Protests in Italy against new virus restrictions turn violent

Protesters turned out by the hundreds in Turin, Milan and other Italian cities on Monday to vent their anger, sometimes violently, at the latest pandemic restrictions, announced by PM Giuseppe Conte on Sunday. The government’s decree includes closing the restaurants and cafes after 6 p.m. and also shuts cinemas, gyms and other leisure venues.

In the northern city of Turin, some demonstrators broke off from a peaceful protest, smashing store windows on an elegant shopping street, setting smoke bombs and hurling bottles at police in a main city square where the Piedmont regional government is headquartered, RAI state TV said. A photographer was injured by a hurled bottle, RAI said. Police fired tear gas to clear the protesters in Piazza del Castello. Triggering the violence in Turin were a group of “ultras,” as violent soccer fans are known. Five of the protesters were detained by authorities.

In Italy's business capital, Milan, police used tear gas to scatter protesters on Monday night, and an Associated Press journalist saw at least two people detained.

Last week, a peaceful march by shopkeepers and other business owners in Naples, upset about a regional curfew that orders citizens off the streets at 11 p.m., turned violent near the Campania region's headquarters. Investigators were quoted in Italian media as saying the violence, in which police officers were injured, bore the hand of the Camorra, the local organized crime group.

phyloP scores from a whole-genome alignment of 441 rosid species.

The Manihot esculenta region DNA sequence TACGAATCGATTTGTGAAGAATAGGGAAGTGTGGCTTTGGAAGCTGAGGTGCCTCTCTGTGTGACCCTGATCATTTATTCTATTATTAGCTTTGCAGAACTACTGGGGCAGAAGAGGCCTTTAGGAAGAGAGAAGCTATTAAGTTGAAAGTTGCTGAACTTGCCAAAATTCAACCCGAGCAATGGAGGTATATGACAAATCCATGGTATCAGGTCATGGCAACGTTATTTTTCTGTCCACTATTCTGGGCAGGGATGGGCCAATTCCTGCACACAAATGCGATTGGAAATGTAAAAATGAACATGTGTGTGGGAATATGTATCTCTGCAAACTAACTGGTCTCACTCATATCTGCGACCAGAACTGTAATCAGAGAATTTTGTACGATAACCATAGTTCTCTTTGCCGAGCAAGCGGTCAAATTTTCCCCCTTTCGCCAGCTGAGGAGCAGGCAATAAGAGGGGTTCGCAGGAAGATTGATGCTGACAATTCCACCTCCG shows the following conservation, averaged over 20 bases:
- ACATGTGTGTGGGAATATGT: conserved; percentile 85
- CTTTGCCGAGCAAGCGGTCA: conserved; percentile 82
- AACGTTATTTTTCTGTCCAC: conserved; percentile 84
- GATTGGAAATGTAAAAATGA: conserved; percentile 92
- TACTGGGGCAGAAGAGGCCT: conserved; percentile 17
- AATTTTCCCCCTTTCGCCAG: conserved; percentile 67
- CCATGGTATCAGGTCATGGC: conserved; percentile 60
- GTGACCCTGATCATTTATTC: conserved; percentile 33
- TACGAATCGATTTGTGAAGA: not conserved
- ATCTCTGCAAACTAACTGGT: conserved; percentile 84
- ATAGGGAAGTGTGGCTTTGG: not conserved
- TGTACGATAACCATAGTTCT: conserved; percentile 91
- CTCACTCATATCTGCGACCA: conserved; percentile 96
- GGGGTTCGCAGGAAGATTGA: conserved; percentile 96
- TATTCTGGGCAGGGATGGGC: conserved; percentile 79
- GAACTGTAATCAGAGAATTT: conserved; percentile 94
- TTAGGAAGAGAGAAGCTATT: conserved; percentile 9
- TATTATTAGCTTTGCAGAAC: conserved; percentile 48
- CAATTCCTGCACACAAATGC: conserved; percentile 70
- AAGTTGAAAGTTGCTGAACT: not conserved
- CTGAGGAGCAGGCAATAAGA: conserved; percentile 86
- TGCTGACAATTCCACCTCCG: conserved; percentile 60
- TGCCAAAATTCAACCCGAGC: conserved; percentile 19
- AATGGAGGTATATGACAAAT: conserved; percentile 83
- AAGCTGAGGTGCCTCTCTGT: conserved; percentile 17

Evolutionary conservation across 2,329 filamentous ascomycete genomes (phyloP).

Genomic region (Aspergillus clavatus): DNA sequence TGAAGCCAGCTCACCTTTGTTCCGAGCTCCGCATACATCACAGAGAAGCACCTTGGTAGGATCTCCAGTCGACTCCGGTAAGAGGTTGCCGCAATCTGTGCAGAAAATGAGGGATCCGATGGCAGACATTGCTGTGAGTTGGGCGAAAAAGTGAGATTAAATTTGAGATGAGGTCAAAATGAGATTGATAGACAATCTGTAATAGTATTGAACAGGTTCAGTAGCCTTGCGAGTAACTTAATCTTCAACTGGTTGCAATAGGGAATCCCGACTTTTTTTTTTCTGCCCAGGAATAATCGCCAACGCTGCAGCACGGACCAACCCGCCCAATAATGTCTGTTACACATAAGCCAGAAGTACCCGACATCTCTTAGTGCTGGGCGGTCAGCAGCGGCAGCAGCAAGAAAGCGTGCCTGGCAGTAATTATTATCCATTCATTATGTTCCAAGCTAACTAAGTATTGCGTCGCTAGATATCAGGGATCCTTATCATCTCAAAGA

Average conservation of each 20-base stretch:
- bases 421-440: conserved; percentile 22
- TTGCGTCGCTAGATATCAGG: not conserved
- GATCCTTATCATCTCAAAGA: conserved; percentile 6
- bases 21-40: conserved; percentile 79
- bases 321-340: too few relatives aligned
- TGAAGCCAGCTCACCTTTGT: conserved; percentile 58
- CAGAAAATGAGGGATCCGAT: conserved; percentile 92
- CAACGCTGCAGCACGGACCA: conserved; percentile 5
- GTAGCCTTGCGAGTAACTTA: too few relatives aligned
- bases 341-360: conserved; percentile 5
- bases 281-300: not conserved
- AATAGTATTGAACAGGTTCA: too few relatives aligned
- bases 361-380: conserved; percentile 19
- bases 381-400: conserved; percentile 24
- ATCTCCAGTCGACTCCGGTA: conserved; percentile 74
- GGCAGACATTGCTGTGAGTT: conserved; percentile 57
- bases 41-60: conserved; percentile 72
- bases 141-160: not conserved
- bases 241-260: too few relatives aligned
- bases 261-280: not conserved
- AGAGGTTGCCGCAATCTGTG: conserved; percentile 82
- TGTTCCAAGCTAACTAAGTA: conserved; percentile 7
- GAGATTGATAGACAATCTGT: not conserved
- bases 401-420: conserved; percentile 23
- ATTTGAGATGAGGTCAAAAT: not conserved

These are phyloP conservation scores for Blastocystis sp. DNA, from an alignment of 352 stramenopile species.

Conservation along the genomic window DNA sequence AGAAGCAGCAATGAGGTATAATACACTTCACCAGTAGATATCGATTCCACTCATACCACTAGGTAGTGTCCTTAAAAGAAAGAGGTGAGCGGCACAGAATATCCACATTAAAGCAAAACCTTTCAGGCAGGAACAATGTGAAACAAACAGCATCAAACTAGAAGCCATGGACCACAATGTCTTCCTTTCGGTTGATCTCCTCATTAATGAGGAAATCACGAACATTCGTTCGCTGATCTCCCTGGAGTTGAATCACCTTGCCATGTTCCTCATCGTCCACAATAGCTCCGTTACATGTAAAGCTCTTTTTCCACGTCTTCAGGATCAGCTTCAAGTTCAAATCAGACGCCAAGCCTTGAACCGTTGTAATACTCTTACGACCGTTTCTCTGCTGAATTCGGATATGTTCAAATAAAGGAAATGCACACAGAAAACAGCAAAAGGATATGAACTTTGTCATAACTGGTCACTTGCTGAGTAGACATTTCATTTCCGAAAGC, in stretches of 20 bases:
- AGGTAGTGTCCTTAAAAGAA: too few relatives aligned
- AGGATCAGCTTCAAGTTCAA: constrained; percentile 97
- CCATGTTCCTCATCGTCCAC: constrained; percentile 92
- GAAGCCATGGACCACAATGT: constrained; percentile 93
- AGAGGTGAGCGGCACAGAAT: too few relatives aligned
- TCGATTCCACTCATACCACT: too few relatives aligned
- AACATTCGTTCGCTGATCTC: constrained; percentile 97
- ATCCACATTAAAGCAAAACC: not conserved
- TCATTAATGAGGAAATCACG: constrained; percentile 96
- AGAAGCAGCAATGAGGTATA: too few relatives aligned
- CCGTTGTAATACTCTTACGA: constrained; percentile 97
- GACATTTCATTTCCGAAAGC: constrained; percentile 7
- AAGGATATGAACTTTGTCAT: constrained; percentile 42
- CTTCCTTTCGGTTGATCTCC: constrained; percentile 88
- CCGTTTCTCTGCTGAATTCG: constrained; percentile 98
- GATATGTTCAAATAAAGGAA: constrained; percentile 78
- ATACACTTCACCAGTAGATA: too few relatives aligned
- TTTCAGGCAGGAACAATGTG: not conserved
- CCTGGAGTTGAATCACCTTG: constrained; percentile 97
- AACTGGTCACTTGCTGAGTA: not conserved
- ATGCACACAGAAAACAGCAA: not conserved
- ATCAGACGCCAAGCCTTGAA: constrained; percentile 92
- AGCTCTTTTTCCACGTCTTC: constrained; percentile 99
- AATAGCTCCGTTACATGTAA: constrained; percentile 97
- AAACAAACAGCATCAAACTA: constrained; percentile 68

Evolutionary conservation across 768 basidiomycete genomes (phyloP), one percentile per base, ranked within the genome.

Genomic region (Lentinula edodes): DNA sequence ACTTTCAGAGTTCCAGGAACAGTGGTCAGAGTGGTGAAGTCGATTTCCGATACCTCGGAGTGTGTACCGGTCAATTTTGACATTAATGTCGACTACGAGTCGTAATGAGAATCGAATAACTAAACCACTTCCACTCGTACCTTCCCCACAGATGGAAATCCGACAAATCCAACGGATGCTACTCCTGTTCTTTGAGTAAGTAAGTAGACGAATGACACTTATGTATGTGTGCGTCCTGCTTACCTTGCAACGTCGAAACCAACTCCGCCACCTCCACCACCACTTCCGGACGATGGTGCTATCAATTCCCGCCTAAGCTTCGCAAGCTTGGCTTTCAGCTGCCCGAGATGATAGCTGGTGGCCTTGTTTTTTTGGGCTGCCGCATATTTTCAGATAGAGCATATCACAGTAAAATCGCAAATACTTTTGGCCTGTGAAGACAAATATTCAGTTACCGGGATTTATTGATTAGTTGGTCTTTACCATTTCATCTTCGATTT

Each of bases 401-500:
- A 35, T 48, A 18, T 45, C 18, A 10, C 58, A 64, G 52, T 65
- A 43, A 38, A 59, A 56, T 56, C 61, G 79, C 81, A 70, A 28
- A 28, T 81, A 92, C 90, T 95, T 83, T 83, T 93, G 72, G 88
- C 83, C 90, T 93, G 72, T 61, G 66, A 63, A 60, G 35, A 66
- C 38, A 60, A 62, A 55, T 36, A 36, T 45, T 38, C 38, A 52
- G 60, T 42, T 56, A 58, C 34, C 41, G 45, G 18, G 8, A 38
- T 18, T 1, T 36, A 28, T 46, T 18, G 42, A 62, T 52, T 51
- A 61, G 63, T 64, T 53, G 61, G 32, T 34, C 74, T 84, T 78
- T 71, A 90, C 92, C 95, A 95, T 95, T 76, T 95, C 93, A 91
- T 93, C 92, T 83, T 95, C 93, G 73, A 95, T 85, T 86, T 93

A day later, an extreme right political group staged a violent demonstration in downtown Rome.

Smaller cities, including Catania in Sicily, and towns also saw protests Monday. In Cremona, a town in northern Lombardy, restaurant owners turned out in front of the local interior ministry's office. After banging pots and bans, they left them piled up in the street to highlight their economic woes worsened by the latest early-shutdown decree, the ANSA news agency said.

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